In January, Statistics Canada published a report with the above title, using data from the 2013 General Social Survey on Giving, Volunteering and Participating. This two-part article will highlight key findings. Part I focuses on volunteering while Part II, to be published in the next issue of Money & Mission, presents results for charitable giving.
Part I: Volunteering
Meaning of “volunteering”
The definition of volunteering used in the Survey was very broad. It included canvassing and fundraising; serving on a committee or board; teaching or mentoring; organizing activities or events; doing office or library work; coaching or officiating; counselling or providing advice; providing health care or companionship; collecting, serving or delivering food or other goods; maintaining or building facilities or grounds; volunteer driving; providing help through first-aid, fire-fighting or search and rescue; conserving or protecting the environment or wildlife; or any other unpaid activities on behalf of a group or an organization. Those who undertook any of these activities in the previous 12 months were considered to be volunteers.
Numbers of volunteers and hours
In 2013, 44% of Canadians 15 and older volunteered (the “volunteer rate”), and the average number of volunteer hours was 154. While the volunteer rate has remained fairly steady over the past ten years, the average number of hours has fallen from 168 in 2004. As a result, despite the 12% increase in the population over the same period, the total number of volunteer hours has not changed significantly - in 2013 it was 1.96 billion.
Age of volunteers
At 66%, the volunteer rate for young people aged 15 to 19 was far higher than the national average of 44%. This may result partly from the requirement of many high schools that students perform community service. In contrast, just 27% of those aged 75 or older volunteered; this age bracket would include many with mobility or other health issues. In between, the volunteer rate ranged from 48% to 38%. The highest (48%) was in the 35 to 44 age bracket, when many parents would have school-aged children.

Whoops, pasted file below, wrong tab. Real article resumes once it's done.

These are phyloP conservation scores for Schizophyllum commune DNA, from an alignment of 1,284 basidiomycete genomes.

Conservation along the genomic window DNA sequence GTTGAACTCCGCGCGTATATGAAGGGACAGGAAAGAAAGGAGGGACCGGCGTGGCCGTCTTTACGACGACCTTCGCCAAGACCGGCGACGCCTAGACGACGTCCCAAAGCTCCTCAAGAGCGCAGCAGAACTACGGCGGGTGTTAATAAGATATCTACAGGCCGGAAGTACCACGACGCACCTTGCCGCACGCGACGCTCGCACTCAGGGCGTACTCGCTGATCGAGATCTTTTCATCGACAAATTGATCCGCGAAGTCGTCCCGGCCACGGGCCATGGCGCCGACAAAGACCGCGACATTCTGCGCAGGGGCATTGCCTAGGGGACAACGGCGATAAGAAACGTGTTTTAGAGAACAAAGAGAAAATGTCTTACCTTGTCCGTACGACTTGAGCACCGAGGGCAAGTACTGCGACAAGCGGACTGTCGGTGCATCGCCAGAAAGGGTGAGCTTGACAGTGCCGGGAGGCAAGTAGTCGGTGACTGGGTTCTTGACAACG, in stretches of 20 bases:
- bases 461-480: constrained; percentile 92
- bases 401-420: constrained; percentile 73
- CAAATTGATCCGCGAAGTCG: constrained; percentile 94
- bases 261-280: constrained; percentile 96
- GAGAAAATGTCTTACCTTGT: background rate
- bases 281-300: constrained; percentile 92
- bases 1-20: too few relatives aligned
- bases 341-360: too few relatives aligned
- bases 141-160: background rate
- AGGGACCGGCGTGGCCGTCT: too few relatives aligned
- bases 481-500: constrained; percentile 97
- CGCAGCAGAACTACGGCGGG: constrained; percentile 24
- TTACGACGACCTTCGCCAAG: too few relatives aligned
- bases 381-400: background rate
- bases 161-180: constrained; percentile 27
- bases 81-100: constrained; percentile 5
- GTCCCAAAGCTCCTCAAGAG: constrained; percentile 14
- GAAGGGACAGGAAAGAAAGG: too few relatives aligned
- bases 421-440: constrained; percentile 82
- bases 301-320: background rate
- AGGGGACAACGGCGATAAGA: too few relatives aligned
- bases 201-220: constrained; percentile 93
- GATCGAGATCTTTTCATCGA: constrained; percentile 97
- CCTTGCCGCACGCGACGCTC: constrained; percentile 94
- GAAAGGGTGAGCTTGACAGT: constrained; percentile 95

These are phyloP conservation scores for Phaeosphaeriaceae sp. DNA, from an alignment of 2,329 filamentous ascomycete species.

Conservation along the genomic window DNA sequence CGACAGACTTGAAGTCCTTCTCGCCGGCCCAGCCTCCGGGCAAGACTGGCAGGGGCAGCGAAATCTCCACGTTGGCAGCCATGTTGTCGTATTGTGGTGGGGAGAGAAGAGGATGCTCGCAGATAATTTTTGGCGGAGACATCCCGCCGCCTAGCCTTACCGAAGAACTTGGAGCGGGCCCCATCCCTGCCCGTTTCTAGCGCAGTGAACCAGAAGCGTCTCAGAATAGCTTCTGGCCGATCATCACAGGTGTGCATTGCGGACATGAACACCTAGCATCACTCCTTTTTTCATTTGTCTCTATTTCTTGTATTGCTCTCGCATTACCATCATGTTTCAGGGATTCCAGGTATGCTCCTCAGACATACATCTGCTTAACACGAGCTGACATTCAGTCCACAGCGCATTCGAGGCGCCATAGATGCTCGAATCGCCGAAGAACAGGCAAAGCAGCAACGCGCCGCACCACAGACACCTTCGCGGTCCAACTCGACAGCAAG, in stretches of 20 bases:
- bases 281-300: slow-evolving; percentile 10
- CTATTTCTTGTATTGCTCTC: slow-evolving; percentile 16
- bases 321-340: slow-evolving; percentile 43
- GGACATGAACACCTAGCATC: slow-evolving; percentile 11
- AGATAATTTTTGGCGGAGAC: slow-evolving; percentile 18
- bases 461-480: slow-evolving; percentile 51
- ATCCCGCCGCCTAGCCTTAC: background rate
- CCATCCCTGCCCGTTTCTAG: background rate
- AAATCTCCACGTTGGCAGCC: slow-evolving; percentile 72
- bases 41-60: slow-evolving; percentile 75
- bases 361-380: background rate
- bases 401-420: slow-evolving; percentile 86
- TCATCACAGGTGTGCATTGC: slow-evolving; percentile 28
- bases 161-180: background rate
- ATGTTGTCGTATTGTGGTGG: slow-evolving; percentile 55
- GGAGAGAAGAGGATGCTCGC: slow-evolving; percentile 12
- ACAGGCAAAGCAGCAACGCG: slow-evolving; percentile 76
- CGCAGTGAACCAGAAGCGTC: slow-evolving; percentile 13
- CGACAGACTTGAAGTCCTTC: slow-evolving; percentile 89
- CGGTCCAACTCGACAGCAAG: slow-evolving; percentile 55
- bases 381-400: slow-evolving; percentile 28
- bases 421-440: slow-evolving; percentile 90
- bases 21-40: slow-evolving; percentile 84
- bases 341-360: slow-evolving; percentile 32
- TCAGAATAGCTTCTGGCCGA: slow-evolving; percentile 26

Hours volunteered, by age
Those in the 65 to 74 bracket contributed the greatest number of volunteer hours - 231 hours which is 50% above the overall average of 154 hours. A high proportion in this bracket would be retired and have more time to volunteer. In contrast, the average annual volunteer hours for those aged 15 to 19 was 110.
Education of volunteers
The percentage of volunteers with post-secondary education was almost twice that of those who graduated from high school, and several times higher than those with less than a high school diploma. This is partly explained by many volunteer activities, such as teaching, requiring a higher level of education. University graduates were less likely to perform volunteer work associated with the maintenance or building of facilities or grounds.
Volunteering by province
There are marked differences amongst provincial volunteer rates and the average number of volunteer hours. The volunteer rate was highest in the Prairie provinces, Nova Scotia and Prince Edward Island – all between 50% and 56%. At 32%, Quebec had the lowest rate. The average number of volunteer hours was also highest in Nova Scotia, New Brunswick and Prince Edward Island, each being close to 30 hours over the average of 154. The lowest averages were recorded in Quebec, Saskatchewan and British Columbia.
Money & Mission Editorial Team
Design Editor & Production Manager:
The Salvation Army Translation Department